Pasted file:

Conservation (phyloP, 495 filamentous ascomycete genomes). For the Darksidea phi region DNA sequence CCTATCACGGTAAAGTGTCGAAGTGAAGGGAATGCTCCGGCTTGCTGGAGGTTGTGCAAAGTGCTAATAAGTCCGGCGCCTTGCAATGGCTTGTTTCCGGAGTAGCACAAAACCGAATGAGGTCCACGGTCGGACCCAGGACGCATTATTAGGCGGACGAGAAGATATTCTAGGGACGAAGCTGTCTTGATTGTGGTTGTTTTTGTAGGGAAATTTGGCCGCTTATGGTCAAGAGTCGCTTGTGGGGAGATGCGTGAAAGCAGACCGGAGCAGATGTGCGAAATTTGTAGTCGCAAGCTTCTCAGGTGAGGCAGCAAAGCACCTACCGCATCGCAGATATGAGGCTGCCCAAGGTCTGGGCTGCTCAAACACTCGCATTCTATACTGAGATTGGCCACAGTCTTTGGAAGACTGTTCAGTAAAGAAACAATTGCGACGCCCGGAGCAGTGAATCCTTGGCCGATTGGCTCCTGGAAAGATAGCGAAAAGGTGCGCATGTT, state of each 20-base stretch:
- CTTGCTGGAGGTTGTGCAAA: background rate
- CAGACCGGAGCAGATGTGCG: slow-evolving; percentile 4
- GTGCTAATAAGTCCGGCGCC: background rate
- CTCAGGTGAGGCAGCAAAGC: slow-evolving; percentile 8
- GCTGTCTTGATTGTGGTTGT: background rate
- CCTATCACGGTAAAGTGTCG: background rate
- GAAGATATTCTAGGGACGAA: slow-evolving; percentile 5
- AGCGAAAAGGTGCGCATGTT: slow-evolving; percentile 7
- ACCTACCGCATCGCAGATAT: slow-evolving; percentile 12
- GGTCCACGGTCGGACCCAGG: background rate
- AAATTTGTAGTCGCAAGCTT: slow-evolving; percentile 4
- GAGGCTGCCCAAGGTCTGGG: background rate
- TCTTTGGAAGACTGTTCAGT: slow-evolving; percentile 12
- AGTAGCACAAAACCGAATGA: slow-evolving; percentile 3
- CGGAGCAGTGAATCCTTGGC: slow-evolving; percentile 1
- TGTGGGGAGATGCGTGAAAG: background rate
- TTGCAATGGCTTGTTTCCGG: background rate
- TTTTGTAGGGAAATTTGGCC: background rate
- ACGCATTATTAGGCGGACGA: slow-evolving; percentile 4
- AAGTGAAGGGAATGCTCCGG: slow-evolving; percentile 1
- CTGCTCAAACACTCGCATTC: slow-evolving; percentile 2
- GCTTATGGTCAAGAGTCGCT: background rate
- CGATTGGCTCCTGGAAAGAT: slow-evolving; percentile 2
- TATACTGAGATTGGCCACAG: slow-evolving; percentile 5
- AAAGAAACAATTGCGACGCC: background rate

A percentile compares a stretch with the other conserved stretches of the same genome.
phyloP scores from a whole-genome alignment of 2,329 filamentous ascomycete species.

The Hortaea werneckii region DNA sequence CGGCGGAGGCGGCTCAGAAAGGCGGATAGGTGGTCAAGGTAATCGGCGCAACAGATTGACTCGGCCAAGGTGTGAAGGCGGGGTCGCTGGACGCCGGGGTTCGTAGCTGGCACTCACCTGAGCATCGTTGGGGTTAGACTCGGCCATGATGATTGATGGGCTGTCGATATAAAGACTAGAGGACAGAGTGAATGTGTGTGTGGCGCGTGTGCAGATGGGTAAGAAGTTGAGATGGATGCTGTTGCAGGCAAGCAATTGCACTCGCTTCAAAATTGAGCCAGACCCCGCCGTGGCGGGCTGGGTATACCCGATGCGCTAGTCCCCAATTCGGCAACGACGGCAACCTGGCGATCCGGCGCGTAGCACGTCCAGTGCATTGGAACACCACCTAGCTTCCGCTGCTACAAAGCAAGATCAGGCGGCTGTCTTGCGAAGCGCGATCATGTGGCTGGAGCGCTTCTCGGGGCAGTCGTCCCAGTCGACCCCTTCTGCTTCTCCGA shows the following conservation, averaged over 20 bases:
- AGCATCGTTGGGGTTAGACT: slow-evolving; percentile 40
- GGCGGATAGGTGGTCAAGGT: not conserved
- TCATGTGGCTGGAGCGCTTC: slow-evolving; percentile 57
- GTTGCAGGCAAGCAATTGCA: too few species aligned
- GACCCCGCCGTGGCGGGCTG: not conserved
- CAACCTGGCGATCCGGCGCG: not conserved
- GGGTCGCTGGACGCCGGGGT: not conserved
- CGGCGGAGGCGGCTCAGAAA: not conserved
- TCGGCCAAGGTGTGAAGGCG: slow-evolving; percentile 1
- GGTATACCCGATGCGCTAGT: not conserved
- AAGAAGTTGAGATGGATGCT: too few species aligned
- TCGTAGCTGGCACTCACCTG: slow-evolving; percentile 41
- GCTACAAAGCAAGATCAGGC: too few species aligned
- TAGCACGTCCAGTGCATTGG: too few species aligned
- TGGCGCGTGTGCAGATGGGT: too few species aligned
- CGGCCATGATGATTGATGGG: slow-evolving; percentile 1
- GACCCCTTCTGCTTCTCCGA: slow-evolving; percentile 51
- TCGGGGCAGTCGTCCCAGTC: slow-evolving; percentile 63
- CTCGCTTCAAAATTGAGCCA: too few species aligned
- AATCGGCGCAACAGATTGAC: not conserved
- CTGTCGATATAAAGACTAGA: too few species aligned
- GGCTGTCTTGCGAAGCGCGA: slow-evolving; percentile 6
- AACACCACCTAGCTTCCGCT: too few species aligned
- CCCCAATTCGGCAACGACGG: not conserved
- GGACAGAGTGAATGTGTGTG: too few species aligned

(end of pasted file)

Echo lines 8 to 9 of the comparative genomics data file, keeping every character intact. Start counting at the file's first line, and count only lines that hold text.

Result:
- GAAGATATTCTAGGGACGAA: slow-evolving; percentile 5
- AGCGAAAAGGTGCGCATGTT: slow-evolving; percentile 7